From the very earliest days of the First World War, the Secret Elite in London set about fabricating history in order to conceal their guilt and heap responsibility on Germany. Their version is still presented as truth in the present day and regurgitated by generations of undergraduates for the simple reason that it was written by professors at Oxford University, reputedly the greatest academic institution in the world. Professor Carroll Quigley revealed, however, that Alfred Milner (the most influential leader within the Secret Elite) and his faction had such power and control over Oxford University that it was able to completely monopolise the writing and the teaching of the history of their own period. 
It is a brave man indeed who questions the veracity of history as recorded by the eminent men within Oxford’s ivory towers. One courageous historian who attacked their myths and worked wholeheartedly on behalf of the truth, Professor Harry Elmer Barnes, was ostracised from academic circles and saw his life’s work trashed. It was a harsh lesson that has been heeded since by those intent on academic careers in modern history. Professor Barnes died before the term ‘conspiracy theory’ was invented as a term of contempt for critical thinkers who examined explanations other than those presented by the establishment. Coined in the 1960’s by the CIA, it was a means to discredit independent researchers like the New Orleans District Attorney, Jim Garrison, who bravely questioned the official narrative of the Kennedy assassination. Indeed our own book which challenged and frequently dismissed establishment accounts of WW1 has been subjected to this abusive term but, as the American author Peter Hof succinctly responded: ‘the conspiracy theory pejorative is a favourite refuge for the misinformed’.
Professor James Tracy of the Florida Atlantic University stated that ‘conspiracy theory’ is a term that strikes fear and anxiety in the hearts of almost every public figure, particularly journalists and academics. Since the 1960s the label has become a disciplinary device that has been overwhelmingly effective in defining certain events off limits to inquiry or debate.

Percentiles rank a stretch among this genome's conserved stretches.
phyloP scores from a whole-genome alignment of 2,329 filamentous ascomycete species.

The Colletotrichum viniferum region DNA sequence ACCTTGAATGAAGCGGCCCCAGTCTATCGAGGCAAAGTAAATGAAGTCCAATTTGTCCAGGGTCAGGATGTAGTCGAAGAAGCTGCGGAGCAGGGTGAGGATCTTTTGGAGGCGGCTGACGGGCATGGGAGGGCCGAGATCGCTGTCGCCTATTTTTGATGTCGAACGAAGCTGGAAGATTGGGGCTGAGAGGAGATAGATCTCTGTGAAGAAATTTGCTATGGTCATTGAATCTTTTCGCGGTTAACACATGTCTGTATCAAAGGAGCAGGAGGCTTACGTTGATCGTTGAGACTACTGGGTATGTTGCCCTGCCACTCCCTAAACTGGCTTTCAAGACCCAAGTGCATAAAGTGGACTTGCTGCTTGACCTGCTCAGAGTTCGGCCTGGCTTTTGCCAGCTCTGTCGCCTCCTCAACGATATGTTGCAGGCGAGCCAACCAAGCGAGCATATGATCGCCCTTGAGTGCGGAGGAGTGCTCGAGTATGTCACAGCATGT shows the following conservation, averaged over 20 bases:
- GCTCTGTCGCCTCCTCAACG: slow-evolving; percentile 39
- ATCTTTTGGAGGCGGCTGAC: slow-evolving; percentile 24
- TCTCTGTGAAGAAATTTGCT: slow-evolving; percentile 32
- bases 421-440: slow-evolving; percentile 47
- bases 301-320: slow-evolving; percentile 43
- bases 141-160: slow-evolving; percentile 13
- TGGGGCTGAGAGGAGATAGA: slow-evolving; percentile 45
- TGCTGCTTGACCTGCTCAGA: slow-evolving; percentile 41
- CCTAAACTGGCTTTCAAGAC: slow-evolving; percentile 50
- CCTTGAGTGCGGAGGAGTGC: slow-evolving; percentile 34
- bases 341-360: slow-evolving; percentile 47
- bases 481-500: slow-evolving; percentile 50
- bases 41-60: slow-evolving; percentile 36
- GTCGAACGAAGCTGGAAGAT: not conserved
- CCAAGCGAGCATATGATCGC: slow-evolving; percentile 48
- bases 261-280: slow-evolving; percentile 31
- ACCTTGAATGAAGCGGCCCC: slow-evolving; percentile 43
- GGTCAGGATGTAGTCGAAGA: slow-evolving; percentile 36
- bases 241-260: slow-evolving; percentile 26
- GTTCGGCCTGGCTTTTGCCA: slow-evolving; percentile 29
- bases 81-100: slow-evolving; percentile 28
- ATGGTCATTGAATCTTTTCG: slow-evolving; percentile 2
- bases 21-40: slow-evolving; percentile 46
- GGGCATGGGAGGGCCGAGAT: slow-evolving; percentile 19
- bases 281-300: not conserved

Fearing for their livelihoods, historians have place themselves in academic straitjackets while, much to the discomfort of the powers that be, a new breed of independent investigator has pushed the boundaries in revealing the truth. Prof. Tracy added that research carried out by the hoi polloi and independent researcher ‘is a clear danger to those who wish to wield uncontested political authority. Indeed, the capacity to freely disseminate and discuss knowledge of government malfeasance is the foremost counterbalance to tyranny. Since this ability cannot be readily confiscated or suppressed, it must be ridiculed, marginalized, even diagnosed as a psychiatric condition.  Knowing that the establishment would ridicule their work with the tired ‘conspiracy theory’ label, dismiss them as cranks and ruin their careers, most historians have failed to challenge the Oxford accounts of the First World War. The problem that they will always face is caused by their inability to accept justified reason unless they have the documented evidence. This means that in stealing, shredding and otherwise destroying the evidence about the First World War, the establishment view is all that they can accept. It is surely a most uncomfortable straight-jacket.
Secret Elite control of Oxford was firmly established long before the outbreak of war. In 1905, Alfred Milner had returned from South Africa and constructed a ‘propaganda and patronage machine’ at the university  where he was a Fellow of New College. Oxford had long been the spiritual home of the cabal, and from the 1890s its central power-base was All Souls College which comprised well-to-do, upper-class and frequently titled men, many of whom were educated at Eton and Harrow, schools at the hub of the English ruling class. Professor Quigley had no hesitation in stating that by the mid twentieth century the secret cabal (we term them the Secret Elite) had been the most powerful single influence in All Souls, Balliol, and New College at Oxford for more than fifty years. 
All Souls, unlike Balliol and the other Oxford Colleges, had no undergraduates, and its members were rarely there to study for a higher degree. It had been founded in 1437 by a substantial endowment from Henry Chichele, Archbishop of Canterbury, but by the nineteenth century it had established itself as a very select club of like minded individuals from, or acceptable to, the English ruling class. Entrance was strictly limited and tightly controlled. The College gathered information about candidates from a variety of ‘distant sources’ and election of ‘fellows’ was decided in an informal meeting in the Common Room. The discussion focussed not so much on the results of examinations but on personal habits and social connections. Did the candidate dress well? Did he possess friend in high places? Did he have impeccable manners? Was he an agreeable companion? In short, would he make a suitable member of a refined and aristocratic society?  It is safe to assert that that the Fellow of All Souls was a man marked out for a position of authority in public life. Many had common undergraduate associations, close personal relationships, similar interests and ideas, and surprisingly similar biographical experiences. By 1900, the Milner group was the chief, if not the controlling influence at All Souls  abetted by its warden, the influential Sir William Anson.